Sometimes, when I believe I collect the nightmares of others, and keep people safe from them, I think it must come from this same imperative.  To never leave anyone alone in the very long night. Not even the angels, who will eventually all come to know my name.

Adam’s dreams.  Under a blue-black sky fraught with lightning, the red sands of his memories blow in a constant and high wind.  A square building made of brick with high and arching windows that rattle rises from the haze and horizon. Adam’s heart spills out fast and bloody the truth he’s known inside it for his whole life.

There’s a place called the Watchtower, and it’s a prison.

Memories; they seep in through the warped and rotting wood, up from the swamp beneath us and the piles of packing pallets.  Cicadas play a song of a single note and the air is thick and wet in my throat and such a far cry from the descending winter.  Memories, like dreams.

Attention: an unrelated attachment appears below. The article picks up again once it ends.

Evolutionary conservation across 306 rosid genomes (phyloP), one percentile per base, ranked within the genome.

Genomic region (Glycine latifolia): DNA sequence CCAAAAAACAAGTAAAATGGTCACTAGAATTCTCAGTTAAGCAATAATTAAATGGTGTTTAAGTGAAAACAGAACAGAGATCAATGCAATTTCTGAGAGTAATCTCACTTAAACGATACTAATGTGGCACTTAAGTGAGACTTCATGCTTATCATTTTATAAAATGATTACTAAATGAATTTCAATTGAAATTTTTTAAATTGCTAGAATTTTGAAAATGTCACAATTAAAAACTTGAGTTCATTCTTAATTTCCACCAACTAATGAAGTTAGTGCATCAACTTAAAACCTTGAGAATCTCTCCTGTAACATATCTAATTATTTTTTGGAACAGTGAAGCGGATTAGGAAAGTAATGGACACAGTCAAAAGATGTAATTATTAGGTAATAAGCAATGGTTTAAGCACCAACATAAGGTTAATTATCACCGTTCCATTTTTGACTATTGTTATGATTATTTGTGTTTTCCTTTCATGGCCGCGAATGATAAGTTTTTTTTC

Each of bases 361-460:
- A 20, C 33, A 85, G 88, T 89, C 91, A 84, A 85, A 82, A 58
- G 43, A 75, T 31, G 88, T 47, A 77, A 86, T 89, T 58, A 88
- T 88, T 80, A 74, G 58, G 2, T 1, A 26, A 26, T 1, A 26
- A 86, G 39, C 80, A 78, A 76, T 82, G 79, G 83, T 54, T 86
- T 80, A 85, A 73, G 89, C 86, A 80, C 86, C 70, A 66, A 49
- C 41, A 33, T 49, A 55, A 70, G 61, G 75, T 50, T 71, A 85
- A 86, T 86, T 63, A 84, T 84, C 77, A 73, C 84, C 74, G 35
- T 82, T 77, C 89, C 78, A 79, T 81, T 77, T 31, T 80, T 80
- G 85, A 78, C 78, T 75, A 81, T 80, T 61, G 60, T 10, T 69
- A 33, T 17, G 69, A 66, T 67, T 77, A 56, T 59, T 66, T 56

Skinny and no older than 8, he holds a guitar on his lap, awkward and bent elbows over the fat body of it on a green tweed sofa with his uncle Jim in a living room that is dark with cigarette smoke and low-flying afternoon clouds.  He pulls the strings with his long and uncalloused fingers into the first chords of All Along the Watchtower. Jim’s whine of harmonica slices through the thickness like a green alarm. Neither of them sing the words, but Adam thinks them and the lightning flashes somewhere in a wasteland drenched in rain and caked in reddish dust.  A man crosses the wastes and Adam knows his fate.